DARKE COUNTY — Exciting news has been “buzzing” around lately because the cicadas are coming!
Darke County Parks is preparing for a special year. Brood X 17-year periodical cicadas will emerge as well as our annual dog day cicadas. These cicadas are ½”-1” smaller in size than our annual cicadas. They are also black and orange in color compared to the greenish colored cicadas we’re used to seeing. Brood X cicadas will emerge when the soil at four inches depth reaches approximately 64 degrees, usually after a nice warm rain.
In wet, muddy areas when preparing to emerge, the nymphs will form mud chimneys that prevent their hole from backfilling. These mud chimneys are a sign of where cicadas are under the ground and that they will be emerging soon. The cicada life cycle has three stages: eggs, nymphs, and adults. After spending a long period underground as nymphs, the cicadas will emerge and molt one last time before becoming adults. Adult cicadas don’t bite, and have one mission: reproduce as quickly as possible. What better way to woo a mate than to sing at the top or your lungs, or in a cicada’s case, at the top of their tymbal?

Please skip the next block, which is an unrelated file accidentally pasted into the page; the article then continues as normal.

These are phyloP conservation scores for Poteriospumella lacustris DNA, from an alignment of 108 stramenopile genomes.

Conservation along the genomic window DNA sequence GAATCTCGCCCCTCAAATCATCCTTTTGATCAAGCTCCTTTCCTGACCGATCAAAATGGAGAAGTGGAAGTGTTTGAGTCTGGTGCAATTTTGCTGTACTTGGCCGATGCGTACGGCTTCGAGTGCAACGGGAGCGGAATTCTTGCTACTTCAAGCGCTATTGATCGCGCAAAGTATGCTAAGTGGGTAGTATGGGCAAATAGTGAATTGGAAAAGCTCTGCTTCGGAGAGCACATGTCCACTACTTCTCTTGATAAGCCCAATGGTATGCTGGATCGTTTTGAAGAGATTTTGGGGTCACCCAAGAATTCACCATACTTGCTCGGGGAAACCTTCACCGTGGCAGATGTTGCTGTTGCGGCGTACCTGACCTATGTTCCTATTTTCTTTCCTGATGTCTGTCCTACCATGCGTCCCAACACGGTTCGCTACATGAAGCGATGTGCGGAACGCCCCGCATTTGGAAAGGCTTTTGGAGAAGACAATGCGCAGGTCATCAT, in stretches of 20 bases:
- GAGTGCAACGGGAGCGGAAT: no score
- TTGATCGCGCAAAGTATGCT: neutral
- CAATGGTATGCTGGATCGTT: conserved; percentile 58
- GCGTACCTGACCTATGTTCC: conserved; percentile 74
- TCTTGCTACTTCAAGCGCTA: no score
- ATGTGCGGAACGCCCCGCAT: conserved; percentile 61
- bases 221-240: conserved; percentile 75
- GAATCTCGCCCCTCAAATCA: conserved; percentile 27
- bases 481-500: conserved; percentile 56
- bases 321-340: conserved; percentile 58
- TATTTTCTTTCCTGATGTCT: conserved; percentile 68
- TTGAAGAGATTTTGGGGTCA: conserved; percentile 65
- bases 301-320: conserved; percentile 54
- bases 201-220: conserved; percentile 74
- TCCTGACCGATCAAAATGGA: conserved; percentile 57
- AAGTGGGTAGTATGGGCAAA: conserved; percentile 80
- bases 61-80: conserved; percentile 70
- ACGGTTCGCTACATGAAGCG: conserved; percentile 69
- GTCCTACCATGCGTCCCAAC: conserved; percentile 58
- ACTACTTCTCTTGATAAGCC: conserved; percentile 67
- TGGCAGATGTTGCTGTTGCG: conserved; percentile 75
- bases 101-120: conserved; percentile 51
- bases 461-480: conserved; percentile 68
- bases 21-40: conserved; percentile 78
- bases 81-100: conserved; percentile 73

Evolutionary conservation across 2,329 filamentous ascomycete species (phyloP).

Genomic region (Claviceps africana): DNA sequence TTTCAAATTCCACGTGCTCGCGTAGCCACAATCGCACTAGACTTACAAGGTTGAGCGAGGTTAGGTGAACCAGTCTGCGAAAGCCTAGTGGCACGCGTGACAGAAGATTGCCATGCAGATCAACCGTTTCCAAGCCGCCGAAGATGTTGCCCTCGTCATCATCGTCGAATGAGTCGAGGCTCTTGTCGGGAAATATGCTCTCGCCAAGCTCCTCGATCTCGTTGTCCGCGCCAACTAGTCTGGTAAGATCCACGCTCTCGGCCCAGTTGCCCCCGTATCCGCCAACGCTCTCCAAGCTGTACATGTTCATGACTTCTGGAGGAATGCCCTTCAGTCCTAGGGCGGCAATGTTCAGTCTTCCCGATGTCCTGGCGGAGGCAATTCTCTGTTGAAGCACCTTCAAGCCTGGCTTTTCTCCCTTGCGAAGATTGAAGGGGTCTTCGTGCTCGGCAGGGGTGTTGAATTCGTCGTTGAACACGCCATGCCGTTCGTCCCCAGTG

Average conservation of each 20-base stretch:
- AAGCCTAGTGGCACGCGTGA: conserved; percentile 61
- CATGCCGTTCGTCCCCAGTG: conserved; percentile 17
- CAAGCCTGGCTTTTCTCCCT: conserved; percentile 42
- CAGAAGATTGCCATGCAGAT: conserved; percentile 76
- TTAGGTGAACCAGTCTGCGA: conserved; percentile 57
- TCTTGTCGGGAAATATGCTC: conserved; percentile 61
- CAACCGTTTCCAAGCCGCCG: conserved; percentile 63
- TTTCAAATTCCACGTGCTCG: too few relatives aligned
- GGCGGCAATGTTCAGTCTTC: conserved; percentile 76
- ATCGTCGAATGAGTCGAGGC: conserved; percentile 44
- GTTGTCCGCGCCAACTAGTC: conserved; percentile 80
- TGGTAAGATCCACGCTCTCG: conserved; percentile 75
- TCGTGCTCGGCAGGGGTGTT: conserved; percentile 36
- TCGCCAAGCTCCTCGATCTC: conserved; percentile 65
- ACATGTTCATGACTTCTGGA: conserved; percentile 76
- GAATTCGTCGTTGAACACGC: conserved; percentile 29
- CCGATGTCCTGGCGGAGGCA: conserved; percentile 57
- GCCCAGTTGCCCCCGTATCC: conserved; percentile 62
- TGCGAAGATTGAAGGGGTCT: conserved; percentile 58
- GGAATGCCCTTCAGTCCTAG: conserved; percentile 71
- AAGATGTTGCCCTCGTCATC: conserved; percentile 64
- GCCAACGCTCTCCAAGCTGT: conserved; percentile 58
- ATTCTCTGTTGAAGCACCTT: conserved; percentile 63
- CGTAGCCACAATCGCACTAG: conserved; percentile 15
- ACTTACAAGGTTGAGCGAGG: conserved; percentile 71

Cicadas have a special organ, the tymbal, that they flex to produce the loud buzzing noise we’re familiar with. All of Brood X will emerge in the same week or two, meaning it will be cicada mania! Don’t worry, cicadas aren’t locusts which means they don’t have chewing mouth parts, so garden crops are safe. Cicadas have sucking, straw-like mouth parts that they use to pierce trees and eat fluids from tree twigs and woody shrubs.
Typically, any damage to trees from cicadas comes from the egg laying process. Mature trees will experience very minimal damage from cicadas, however, if planning to plant a new tree this spring, it might be best to wait until after the cicadas have passed through. Cover young trees with netting will prevent cicadas from laying eggs in the branches. This phenomenon won’t happen again for another 17 years, in 2038.
While they may be noisy, cicadas are beneficial. They prune mature trees, aerate the soil, and once they die, their bodies serve as an important source of nitrogen for growing trees. They also provide a food source for animals with insectivorous diets such as birds, small mammals, and many reptiles.
Be sure to register for DCP’s upcoming program: Cicada Safari! Sign up today at www.darkecountyparks.org/programs or call 937-548-0165 for more information.